The Courier News from Blytheville, Arkansas on March 20, 1937 · Page 3
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The Courier News from Blytheville, Arkansas · Page 3

Blytheville, Arkansas
Issue Date:
Saturday, March 20, 1937
Page 3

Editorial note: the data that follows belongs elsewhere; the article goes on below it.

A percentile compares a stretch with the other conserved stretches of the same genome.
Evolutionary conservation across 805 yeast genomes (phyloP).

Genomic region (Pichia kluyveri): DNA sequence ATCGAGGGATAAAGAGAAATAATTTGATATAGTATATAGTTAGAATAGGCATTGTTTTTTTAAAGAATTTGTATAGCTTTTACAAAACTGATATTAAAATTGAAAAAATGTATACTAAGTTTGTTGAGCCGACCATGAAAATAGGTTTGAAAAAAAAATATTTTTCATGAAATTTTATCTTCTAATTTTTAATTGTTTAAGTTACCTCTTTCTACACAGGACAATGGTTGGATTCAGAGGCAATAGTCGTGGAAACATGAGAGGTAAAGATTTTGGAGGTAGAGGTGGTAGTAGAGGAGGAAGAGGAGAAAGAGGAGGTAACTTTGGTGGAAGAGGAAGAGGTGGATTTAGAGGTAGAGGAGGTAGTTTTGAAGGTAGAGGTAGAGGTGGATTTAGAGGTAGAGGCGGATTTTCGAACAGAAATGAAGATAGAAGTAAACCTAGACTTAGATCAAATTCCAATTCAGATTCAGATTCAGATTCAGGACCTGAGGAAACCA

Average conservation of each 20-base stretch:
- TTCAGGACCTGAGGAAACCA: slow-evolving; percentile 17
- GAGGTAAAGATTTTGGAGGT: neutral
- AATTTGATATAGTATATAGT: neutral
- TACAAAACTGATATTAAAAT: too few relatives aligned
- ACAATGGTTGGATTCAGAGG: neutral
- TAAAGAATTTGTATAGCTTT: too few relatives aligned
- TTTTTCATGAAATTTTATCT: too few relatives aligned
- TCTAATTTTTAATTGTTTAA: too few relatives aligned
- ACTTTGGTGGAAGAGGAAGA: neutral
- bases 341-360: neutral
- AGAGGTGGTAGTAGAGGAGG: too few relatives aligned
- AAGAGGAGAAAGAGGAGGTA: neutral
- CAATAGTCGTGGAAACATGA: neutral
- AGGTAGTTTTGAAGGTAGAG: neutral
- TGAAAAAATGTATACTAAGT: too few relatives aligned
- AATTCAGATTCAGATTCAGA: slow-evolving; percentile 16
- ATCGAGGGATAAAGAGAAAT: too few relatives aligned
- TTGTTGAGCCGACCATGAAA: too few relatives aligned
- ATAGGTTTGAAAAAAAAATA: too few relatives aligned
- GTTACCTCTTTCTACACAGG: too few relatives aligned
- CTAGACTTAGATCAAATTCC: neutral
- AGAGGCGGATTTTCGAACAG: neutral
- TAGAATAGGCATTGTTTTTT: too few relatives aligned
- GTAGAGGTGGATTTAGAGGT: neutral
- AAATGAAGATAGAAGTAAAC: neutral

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SATURDAY, MARCH 20, 1?37 BLYTHEVn.LE (ARK.)' COURIER NEWS GOOD GARDENING Max Stewart Plans Start Construction on . Keiser Ave. Next.Week. BY DONALD GRAY Instead of trying to grow the common vegetables In u small plot of ground, why not try some t 'Of tlio more unusual varieties, ''. those that arc expensive to buy OSCEOI-', Ark,—Plans for one but cnsy to grow. Here is a list of such vegetables that can ke grown by the average garden?! 1 : Corn Salad (Variety ''Broad home, Improvement .of farm ; Leaved") - - Sjuon-slmpiHl taiycs, property and business firms mov- used like any salad leaf. Sow ' ' ' seeds In good garden soil from early spring to September, and handle like lettuce. An application of nitrate- of soda solution will s p e e d (ll'OWill. Chinese Cab- baRe or . Ol*-r> Cabbage (Variety "Wone- J!ok") — Deli- clous for cole slaw and generally used in {salads for Jts ing into larger quarters arc included in the real estate activities in the Osceola territory'for the first half of March, construction will] begin next' week on tlie new six-; room residence of Max Stewart on the lot which he recently bought from [Wight If. Blacksvood on ICcl- ser avenue. S. W. Campbell of Little Rock is the contractor, at $3000. Lawrence Speck of Frenchman's Jlayoii Is spending around $(3000 in construction of six new tenant houses and a new barn on his farm. Eight .tenant houses .on the farm are being repaired. 'Chester Danoiiowe'r Is building two new tenant houses on his farm ' near Luxora. '. '- Miss Emma cox is having a servant house, garage and large store loom;built on her farm just north used primarily for storing equipment, supplies nnd other stock used in connection with her three mov ing" picture theaters In Leachville, ol| t the plants. Osceola and Joiner, Hyman Weinberg is extending his store building 10 feet in the rear lo. make room for a larger stock. Tlie Brickcy Mercantile company will begin moving their stock of week to their new, location 'adjoining the. Gem theater which they recently bought from O. B. Segraves. The building now occupied by the Brickey firm was recently bought by Raymond cartwright and will be re-decorated and offered for rent. The rear half of-the building was ' bought by Swift Furniture company and wUl be .connected to their new building and used for storage space. 'Tlie H. T. Emerson house, built from his garage and material salvaged when his home burned last year,, has been moved to his lot farther east on ' Elizabeth avenue. : Tlie large home place lot will be cleared of Ueb'rls and put in shape for building purposes! Raymond 'Cartwright has bought the large lot, .225 x 150 feet facing Pecan street and extending east to Railroad street from W. J. Driver. He Is having the lot leveled and prepared .for store buildings which lie plans ^ to build a little later. He has also 'had Railroad street, upon which much of his property fronts, grad; ed and 'several-car loads of cin-_ . ders put on it. "This is an improvement that lias long been needed lo relieve trafllc on Hale avenus. . iThe . Lhvigfil .'lilackwoo'd' home grounds are being landscapad land evergreens seI out..: .T|i'e. .fence .around Ihe baseball park on-Highway Gl has been re- moved ,and the. lot will .be cleaned up, as all'ball games in Ihe future will, be played on" .the new athletic 1 field 'at the high school where a new grandstand is to be built and - the..'field' "equipped with electric jlghls .for night ^games. ; . 6. E. Massengill has rented ; the store .building in. the Driver block oh Highway'Cl and is using it as sales and show room for his line of 'Kelvinators. A large electric clock has been installed in i the mairi:lobtiy of the courthouse and attractive name plates attached .'to tlie doors of the various county offices. : • : PAGE THREE • agreeably pungent When •flavor boiled It becomes more than ordinary cabbage, cool season and rich weeks later. Broccoli enjoys cool and moist locations. Swiss Oh a ril (Variety "Ford- hook Giant") —During hot wealher it replaces spinach nnd Is easy lo jgrow. Sow heeds f-j-ojn March to May. Tht Ivtardy plants will yield until I rest. Hows can be Ifi to 20 Inches apart; thin out the seedlings lo 1 foot apart In the row. Sow one ounce of seed to 100 feet. Vary the cream celery and asparagus with these large white leaf ribs Okra (Variety "White Velvet") — Excellent for soups and stews when-picked in-the young tendci stage. When old, the pods become tough. Sow seeds in rows, thin 'out to two feet apart each way Likes summer heat. Sec (hat Ihe soil Is good, but not loo good else more leafage than ixxls will be developed. Do not sow (he seeds until the soil Is warm A Hitch Hiicer> in 3300 B.C.? The slore room will be moist soil for .best growth. Early where summers are cool. August where summers are hoi Is the best time for setting Salsify , Sandwich {Variety "Mammoth Islaiid") — Known Brussels Sprouts (Variety ''Long Island Improved")—A tall growing single stalk containing many compact cabbage-like' buds I.V- inches in diameter. A good late fall vegetable to depend ujxm when most others are over. Treat as a orop of late cabbage. When setting out, pinch off a few of the leaves, plant eight inches apart In rows two feet apart. A.S the plant matures, cut off some 'of the lower leaves to avoid crowd- Ing- tlie sprouts. Brocolli (Variety "Early Green Kalian")—Rather lall growing and appears as a gray-green loose knit cauliflower. A ; tender vegetable with pleasant tasle. Sow seeds in hotbed hi February or March transplant to garden In May; or sow in seedbed in June or July and transplant a month or six Oyster Plant, has a root like a carrot cr parsnip, has a flue flavor of oysters arid is used In soups and stews. Usually It Is grown for fall and whiter use. Sow cecds early In shallow drills, In rows one foot apart. Thin out to 4 or. 5-inch, spaces, Be sure the soil is mellow, rich owl deep, and leave the roots' la Ine ground in winter for spring use. Collards '(Variety "Georgia")— A variety of Kale. Kale has crin klcd, curled leaves, while this variety has smooth, lighter green leaves. It does not head, but has cabbage-like kaves growing on a blunted single .stem. The leaves are used as greeiis and are ix>pu- lar how in sections where cabbage falls to head, yet It can be grown everywhere. Sow seeds in the O|)en hi spring and harvest leave* all fall and even later. NfXT: Color and neielil 01 flowers. Cigars Most Popular Senate Smoke; Cigarettes Rank Next Missing Button Finally Forgiven By RUSSELL TURNER Uniled Press StalT Correspondent WASHINGTON CUP)--Cigars only enjoy a sizeable lead over other forms of tobacco in popularity amon^ members of the United Stales senate, a survey of the (96 senators Indicate. Cigarettes, however, were rated nearly on a par with cigars, and are acceptable to nearly all members, especially when "they wish to smojte and time (toes not permit a cigar. Pipe smoking trailed along with few advocates, while only one open .champion was found for the chewing tobacco. ' '•. Snuff, usually classified in the same general-category with tobacco, apparently had toppled from he heights of popularity it once enjoyed to a- point where its use was rated at the zero mark. -The hand-finished silver snuff- jpxes which repose on each of the 36 members' desks are -always filled, but their contents are usec only when a venturesome arid Intrepid senator suffering from a cold braves himself to try the snuir cure, scnale clerk Lesler L. Bidle who handles such matters as snuffbox filling, told the United Press Not since the late Sen. Lee s Overman, D., S. C., died in 1932 has any member partaken of the contents of the beautiful boxes as a regular habit, Riffle -said. The chamber's lone tobacco chewer Is Sen. William J. Bulow D., S. D., who has never smoked One of the most familiar figures around the senate wing of the Capitol is that of Sen. Hugo Black, D., Ala., who almost invarl ably, when off the floor, has a large b'ack. unllghted cigar clamped be tween his tcelh. When the "end ha become mere shreds and can hard ly be held in his mouth, he dis cards it for a fresh one. Rarely, if ever, is the cigar lighted. Much amusement was enjoyed by congressional observers recently when smiling countenances of various senators began, appearing In advertisements of: a popular cigarette. In each Instance, the endorsers were known to be invet- erale cigarelte smokers. Two of the first photographs to appear were those of Sens. Gerald P. Nye, D., N. D.. and Robert J. Reynolds. D., N. C. Both arc usually seen with a cigarette in their mouths or held In their hand—the same brand which they endorsed. Reynolds' endorsement, however, resulted in much eyebrow-lifting. Reason was that his state, NorUi Carolina, Is Ihc home of the largest competitor of the cigarette he endorsed. Vice-president John Nance Gar. ler is an Inveterate cigar smoker So are Majority Leader Joseph T Robinson and Sen. Arthur H. Van denberg, R, Mich. After Explosion Wrecked School at New London "^ -,\. f Hcu"s niiotlici Mew of what lemalns of Ihc NOW I/imloii -cliool building ccnlci the wall standing h that of the auditorium To the rliht may be seen oil dcnlcks within a few ful or Ihe buildin, , ni r hl i,, „„ unround mn) | )( - sotn lll( . „„„„, „„ ,, lc , IK1V Aaly oil IKUI inicks which wuo usul In «l,n, e i nif (l ,b,l, lkll ,,r ,„, . lf(kl , t , left lor.tiou.ul Is th, couu, of , little lion fence v, hid, 'llmiis'mds utlimfid In Ihc explosion jj.mcid wound the building nnd incla.s ono of the scvui wdh on ih, uhool tumnd hindi'reil Workers in liulr work paralivMy slow in<:i:inr) R. C., th'- 1 porsibilily lh;it (hero \\ - rre hilch hikors even UUTI is suggested by the jiose n( Ibis «:nn- per sialiietle of lhat poi'iod. Wilh five similar statucllOK. it wns uncovered in north Syria by the Oriental instilute of Chicago UniN'crsity. The figures are s;u<l to be the earliest known niclal models of liiiman behigs. Cariithersville Society — Personal Cliib Has Pot tuck..".'.'.; .'.,;.' ; The members of-lhc'Doubie-riiuf Rook club, with',tlielr husbands; enjoyed a pot luck supper al the home of Mr. and Mrs. Robert ; Heygood, at their country'home on Highway 01, Wednesday morning, At : rook the high score 1 among Ihe ladles'.waj held by. Mrs:. Albert Walker, while Robin' Pierce , was high among ' the men.' .The ' low awards were ^presented :U> -Mrs. A. j; Day aria'Leonard Limbaiigh. ' ' - - •*'••:•#•.•-'' • • : '. , • Mrs. tistait:Entertains. '','.' < Mrs. Hugh Tistadt> entertained her VVednesday bridge - clilb W«l-- nesday evening. .There were.three tables of players, present, with'the' following guests: . Mrs. . 'Gordon Wright,. Mrs. R! C. : Denl, Mrs. Harry parrar, Mrs .Harry Rldgley, Mrs. James va'hAusdall and Miss Mary Shade. Following several progressions of contract, the club award was pre- scnled to Mrs.. Leonard Shade, and the guest prize >was given to Mrs. Parrar. Mrs. Roscoe Pierce has been confined to her home this week with influenza. •John B. McClanahan, who recently underwent an operation at St. Joseph's hospital l.i Memphis, was able to return home this week. Ir. and Mrs. Roy Trantham and !iss Mary Baker, drove lo Memphis or him. • Mrs. Gage Knight taught in tlie rammar school on Monday and Tuesday of this week, substituting or Miss Pascal klrkpatrlck, who was unable to be at school on ac- ount of the serious illness of her grandmother, Mrs. Sample, who is visiting in the Klrkpatrick home. Beauty Shop Skit Wins Stunt Night First Prize Proving lhat gossip Is most interesting, Ihe P. E. O. Slslerhood, Chapter "N," won first prize in the Community Stunt program last night at the high school auditorium which the senior class sponsored for the Roland Hunt Memorial fund. Members presented a beauty shop skit which gave the audience many-laughs with Its conversation concerning local persons. The first prize was $5. Second prize, of $3. went to the Central Parent,Vrcnctieri Association for its skit,;"Wanlc ! d- r a >Wife,"i which:Was in pantomime ;form,'and Die third prize -of '$2- went to the Business and Professional Women's club for its '"thoughts' aside? 1 playlet, i There were 15 numbers on the versatile pfogram In which a number of. local organizations partici paled. ' . .'•-..' Practice at Manila for i-H Gage Tourney MANILA; : Ark. r-.'Manila's. 4-H :lub basketball teams;have begun practice'-for. Ihe' tournanicnt to be icld- in Etowah April 2. Candidates: for the' teams here are . as follows:': "Gjrls —Maythel Shelby, Frieda .McDonald, Vleda McDonald, Virginia Smith, Doro- hy-Cfosley, Berlha^Mac Griffith 3aby Ruth .Mclntosh, Jenella Dim- tin, Alma Samples, Kathcryn Tipton, Martha Whltelay.' and Irene Bollinger. Boys—Jack Berry, Clifford White Chester Nyers, Herbert Poe, Roy Asliabranner, Clifford King, Eddie Ashabnmner, Nelson Brannum Douglas Lawson and Max Isaacs The missing button caused this bust of Grover aeveland to gather dust among an old stock of tombstones for 42 years. Now <he bust has been brought out end cleaned off to be placed in the Buffalo city hall In celebra- , / tipd o£ ihe centenary ol Cleve- The bust was or - fa y Buffalo while Cleve-and was ptesident, but was rejected when it was delivered without the button. COTTON SEED D. & P. L. No. 11 C7C Per Ton y IU F.O.R Number Nine 2nd Year From Experiment Station Mammoth Brown Soy Beans Prices Reasonable C 7 . C. LANGSTON NOTICE After this date I will not be responsible for any debts made bj anyone except myself. Ollie B. Page. Production Abroad Plays Increasing Parl in D^ lcnr;ining Price. Ily FIlEll) 0. 1IA1LKY Onllpd 1'rcss Sluff Corri'S|mmU'iit WASHINGTON. • <UP)i—Conditions In »he United Slates are "conducive to n larger collon acreage' Ihls ycnr, according to a survey by Ihe Department o f Agriculture. nie cotton farmer, in plannlm; his crop this ycnr, is faced will) a smaller supply of American cotton but a larger world supply due ' to • Increased foreign production, Hie department said The department said lhat an Increase in production In an amount substantially greater lhan the duclion In this year's world carryover of American cotlon might i« burdensome. World Market Larger The department summarized the cotton outlook as follows "With a further reduction In world carry-over of American cotton, as now appears probable. Hip 1931 Uniled stales crop could Iw Increased somewhat wichoul elx- ng a world supply of American cot> on for the season'1937-38 larger ban,the,supply pf, this cotton for .he pi-escnt stason 'Although' an iinciicasc in Ihe supply for ex]>6rt -vVould lend lo strengthen' the competitive position of American cotton In world :uarkets, the advisability of In- :rcaslng production depends ii|K>n its effects on the .Income of producers over a. period of ycnrs." The department said' the world iiipply of American cotton for tlie 1930-37 season is expected about 1,000,000:.bales less than in the previous senson, the lowest In 12 years'nnd 9 per cent less than the 10-year average. World Carry-over Smaller Tlie world carry-over of American cotton at the beginning of the season was. approximately 2.000,000 bales less than n year ago and the smallest in six years, but was n per cent larger than the 10- yrar average, (he department said Flock of Geese Used As Still "Watchdogs' NORFOLK, Mass. (UP)—A flock of geese was used as "watchdogs' 3.000-gallon stil men who were The carry-over of foreign cotton was expected to reach n new j>enk and exceed the average by 47 per cent. Total foreign production last season was estimated at n,500,000 bales, an increase of 1,600.000 bales Nmses and doctors nmlicd to !>'cw london imucdmlilj after the school catasliophe, Heie, in one of Ihe ntnibj school biuldlm,. umlfcctul by the blast, n \oungsici is elun fir-,1. aid while nuiwi nnd doctois dhcnis his mhauiloii', tstapc The !nd snllcied mlnoi cuts v over the record crop of tho 19:15 season ami 50 per cctil above the 'i'i-:^ average. The departmciit said (hat If.tlU! supply of foreign cotlon .should continue to increase, -relative to American cotton, "it \vould Income increasingly influential In determining the world price of all cottons. History of Cow's Cud Traced to Dark Ages DES MOINES. Iowa (UP!—Another explanation why cows chev. cuds has buen advanced bv Ut 1 George liulf, bioloj-y profersor al to protect a owned by 24 charged with illicit liquor manu facture, it was revealed at theii trial. The flock was kept in a pen leading into a barn. Honks of the geese at the appearance of strangers could be heard at (he still. Hans Frederlcksen, a defendant, was said to be the owner. Furriers sometimes have to go through as many as 300 rabbit furs to find 30 of similar appearance. Dr. MaxO. tts rey Announces the Association with him of Dr. Joseph E. Eeasley Physician and Surgeon With Offices in the Lynch Building BROADWAY SALES INC. Announces That Mr. George Disinger Is now connect^! will) the service (Icpnrtmcnl and will appreciate the continued patronage of liis customers an'd friends. The service department is equipped for :tll Vinds of service to automobile owners. Drake University;. Tlie cows lived on the great jluins which adorded no- prolec- lon from Ihclr cni'inles, and they itlcn were forced lo subsist on Hums which were difficult U> di- B<.'Sl." he said. Thus. Ilicy <lcvd- oped (he i!iit-an;l-run habit. 'After years of experience, ,11)8 cows Taund I hey could retire to a safe place arid digest their fond 'at Iheir leisure, Whales have Ihc largest brains of nil mammals; the • largest . on ICCOR! have weighed 7000 grams 0. & I'. L. NO. 11 PLANTING SEED (A I'ure Strum) Original sml ' obtained " direct from the lucedcr and pltnted bj 115 for Ittu jears No other collon phntril or gmned on (his firm. He isonsblj priced m even vsciffhl 1(H1 Lb bags fciurlil pric(-s on rirlnts^ Inquire 1* <\ HogErs, •\Ianager, j CLEAR I.AKK FARM I Iloule 2, «ox 81,-Illythcville' I'lionn I500-F11 0. P. L11 FIRST YEAR SEED 0, P, L-11 PEDIGREED SEED SKKI) CORN — COW PRAS — SOY HEANS VOn HKST PRICES SEK ^O.O.HARDAWAY&CO/S e And (here is a difference 'in clothes laundered by us! because we "know how" M'C wash your clothes in. soft clean suds nnd water of zero hardness. The result is snow-white gar- nicnls. "Phone 327